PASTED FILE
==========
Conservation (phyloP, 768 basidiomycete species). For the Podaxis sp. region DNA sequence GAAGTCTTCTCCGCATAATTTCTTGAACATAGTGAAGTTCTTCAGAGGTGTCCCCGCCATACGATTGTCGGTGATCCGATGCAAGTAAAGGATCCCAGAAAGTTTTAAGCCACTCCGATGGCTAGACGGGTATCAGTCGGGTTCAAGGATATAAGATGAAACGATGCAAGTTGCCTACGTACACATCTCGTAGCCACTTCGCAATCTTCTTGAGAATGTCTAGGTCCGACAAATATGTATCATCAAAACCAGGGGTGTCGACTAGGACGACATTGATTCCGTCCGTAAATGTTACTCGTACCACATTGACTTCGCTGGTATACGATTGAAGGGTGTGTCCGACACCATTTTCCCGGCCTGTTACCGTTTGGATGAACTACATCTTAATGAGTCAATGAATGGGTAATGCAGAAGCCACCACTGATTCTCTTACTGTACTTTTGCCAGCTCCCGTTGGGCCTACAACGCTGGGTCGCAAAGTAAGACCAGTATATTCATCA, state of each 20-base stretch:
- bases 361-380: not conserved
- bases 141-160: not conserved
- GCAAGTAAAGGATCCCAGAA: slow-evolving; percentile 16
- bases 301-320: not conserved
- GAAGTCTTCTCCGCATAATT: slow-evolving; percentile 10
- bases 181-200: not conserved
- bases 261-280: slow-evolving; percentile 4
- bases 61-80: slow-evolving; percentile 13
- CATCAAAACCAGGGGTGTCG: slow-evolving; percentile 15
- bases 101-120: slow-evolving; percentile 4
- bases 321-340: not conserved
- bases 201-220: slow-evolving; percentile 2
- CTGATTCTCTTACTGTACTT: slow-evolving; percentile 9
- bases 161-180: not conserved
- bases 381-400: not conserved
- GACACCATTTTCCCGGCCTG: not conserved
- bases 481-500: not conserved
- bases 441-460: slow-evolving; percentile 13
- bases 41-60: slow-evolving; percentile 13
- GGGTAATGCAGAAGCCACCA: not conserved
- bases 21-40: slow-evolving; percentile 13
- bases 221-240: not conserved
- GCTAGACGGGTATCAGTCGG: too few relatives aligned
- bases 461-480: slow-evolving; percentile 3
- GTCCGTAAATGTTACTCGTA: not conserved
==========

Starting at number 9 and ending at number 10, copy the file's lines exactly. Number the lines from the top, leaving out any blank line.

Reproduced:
- bases 61-80: slow-evolving; percentile 13
- CATCAAAACCAGGGGTGTCG: slow-evolving; percentile 15